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Research Papers

Deformations and End Effects in Isolated Blood Vessel Testing

[+] Author and Article Information
Kenneth L. Monson1

Department of Mechanical Engineering, University of Utah, 50 South Central Campus Drive, MEB 2132, Salt Lake City, UT 84112ken.monson@utah.edu

Vishwas Mathur

Department of Mechanical Engineering, University of Utah, Salt Lake City, UT 84112

David A. Powell

Department of Mechanical Engineering, Stanford University, Stanford, CA 94305

1

Corresponding author

J Biomech Eng 133(1), 011005 (Dec 23, 2010) (6 pages) doi:10.1115/1.4002935 History: Received June 28, 2010; Revised October 13, 2010; Posted November 02, 2010; Published December 23, 2010; Online December 23, 2010

Blood vessels are commonly studied in isolation to define their mechanical and biological properties under controlled conditions. While sections of the wall are sometimes tested, vessels are most often attached to needles and examined in their natural cylindrical configuration where combinations of internal pressure and axial force can be applied to mimic in vivo conditions. Attachments to needles, however, constrain natural vessel response, resulting in a complex state of deformation that is not easily determined. As a result, measurements are usually limited to the midsection of a specimen where end effects do not extend and the deformation is homogeneous. To our knowledge, however, the boundaries of this uninfluenced midsection region have not been explored. The objective of this study was to define the extent of these end effects as a function of vessel geometry and material properties, loading conditions, and needle diameter. A computational fiber framework was used to model the response of a nonlinear anisotropic cylindrical tube, constrained radially at its ends, under conditions of axial extension and internal pressure. Individual fiber constitutive response was defined using a Fung-type strain energy function. While quantitative results depend on specific parameter values, simulations demonstrate that axial stretch is always highest near the constraint and reduces to a minimum in the uninfluenced midsection region. Circumferential stretch displays the opposite behavior. As a general rule, the length of the region disturbed by a needle constraint increases with the difference between the diameter of the needle and the equilibrium diameter of the blood vessel for the imposed loading conditions. The reported findings increase the understanding of specimen deformation in isolated vessel experiments, specifically defining considerations important to identifying a midsection region appropriate for measurement.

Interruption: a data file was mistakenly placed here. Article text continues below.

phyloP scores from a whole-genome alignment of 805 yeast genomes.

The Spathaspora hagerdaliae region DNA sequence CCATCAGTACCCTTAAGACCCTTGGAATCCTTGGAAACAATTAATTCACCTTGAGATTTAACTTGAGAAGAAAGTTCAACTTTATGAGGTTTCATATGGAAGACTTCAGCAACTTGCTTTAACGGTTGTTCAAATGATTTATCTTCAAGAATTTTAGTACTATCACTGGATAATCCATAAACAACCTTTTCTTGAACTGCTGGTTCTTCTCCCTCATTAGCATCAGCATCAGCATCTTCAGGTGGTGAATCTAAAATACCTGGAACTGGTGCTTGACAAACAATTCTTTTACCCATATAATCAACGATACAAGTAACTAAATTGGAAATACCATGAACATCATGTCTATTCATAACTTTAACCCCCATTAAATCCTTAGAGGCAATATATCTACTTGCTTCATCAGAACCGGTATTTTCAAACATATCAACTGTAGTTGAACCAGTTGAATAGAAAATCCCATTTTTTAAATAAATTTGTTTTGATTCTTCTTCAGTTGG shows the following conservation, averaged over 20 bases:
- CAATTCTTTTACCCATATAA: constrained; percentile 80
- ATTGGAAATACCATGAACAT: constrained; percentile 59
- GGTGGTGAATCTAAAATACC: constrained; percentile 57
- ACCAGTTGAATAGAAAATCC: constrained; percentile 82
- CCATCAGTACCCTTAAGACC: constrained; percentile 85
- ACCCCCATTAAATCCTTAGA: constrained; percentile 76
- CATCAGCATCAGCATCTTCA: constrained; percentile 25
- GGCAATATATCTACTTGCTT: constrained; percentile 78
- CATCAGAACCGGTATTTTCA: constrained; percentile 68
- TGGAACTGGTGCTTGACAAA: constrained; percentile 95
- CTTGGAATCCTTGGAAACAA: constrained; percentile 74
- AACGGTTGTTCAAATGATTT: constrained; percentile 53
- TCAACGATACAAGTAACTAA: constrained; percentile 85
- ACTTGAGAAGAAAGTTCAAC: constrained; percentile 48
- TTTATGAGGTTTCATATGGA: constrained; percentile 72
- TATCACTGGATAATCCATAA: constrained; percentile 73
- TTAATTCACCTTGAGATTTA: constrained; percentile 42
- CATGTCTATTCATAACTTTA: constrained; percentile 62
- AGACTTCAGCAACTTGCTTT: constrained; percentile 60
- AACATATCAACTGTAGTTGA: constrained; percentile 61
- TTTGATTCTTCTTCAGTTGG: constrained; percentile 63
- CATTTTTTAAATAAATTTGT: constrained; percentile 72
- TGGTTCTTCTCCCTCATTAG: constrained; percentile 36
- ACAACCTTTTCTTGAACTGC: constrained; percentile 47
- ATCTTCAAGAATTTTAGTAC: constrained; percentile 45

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Figures

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Figure 1

Needle-to-needle and midsection axial stretch values during a constant pressure (13 kPa) axial extension test. The arrow shows the path of the midsection axial stretch as pressure is increased from 0 kPa to 13 kPa, but needle position is constant. The vessel reference length was ∼2.5 mm.

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Figure 2

Predicted vessel geometry and associated axial stretch ratio for the baseline geometry loaded at 13 kPa and successively increasing values of the n-t-n stretch (1.0, 1.05, 1.10, and 1.15 from left to right)

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Figure 3

Axial and circumferential stretch ratios as functions of position along the vessel axis (data from half of the vessel shown due to symmetry; 0.0 is axial center). Pressure was constant at 13 kPa, while the n-t-n stretch varied between 1.0 and 1.15 (labels). Midsection boundaries for a threshold difference of 0.01 are plotted.

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Figure 4

(a) Axial and (b) circumferential stretch ratios as functions of vessel length for cases having pressures of 6 kPa, 13 kPa, or 20 kPa and n-t-n ratios of 1.0 or 1.15

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Figure 5

(a) Axial and (b) circumferential stretch ratios as functions of axial position for vessels with diameters ranging from 0.52 mm to 1.04 mm. All specimens having a length of 6.075 mm were pressurized at 13 kPa and were stretched axially to n-t-n ratios of either 1.0 or 1.15.

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Figure 6

(a) Axial and (b) circumferential stretch ratios as functions of axial position for vessels having lengths of 4.05 mm, 6.08 mm, and 8.10 mm. All cases were pressurized at 13 kPa and stretched axially to n-t-n ratios of 1.0 or 1.15.

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Figure 7

(a) Axial and (b) circumferential stretch ratios as functions of axial position for vessels constrained by needles having diameters equal to 0.8, 0.9, or 1.0 times the specimen diameter. All vessels had lengths of 4.05 mm, were pressurized at 13 kPa, and were stretched axially to n-t-n ratios of 1.0 or 1.15.

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Figure 8

(a) Axial and (b) circumferential stretch ratios as functions of axial position for vessels with variations in material parameters c1 and c2. All cases utilized the baseline geometry, had a n-t-n axial stretch of 1.15, and were pressurized at 13 kPa.

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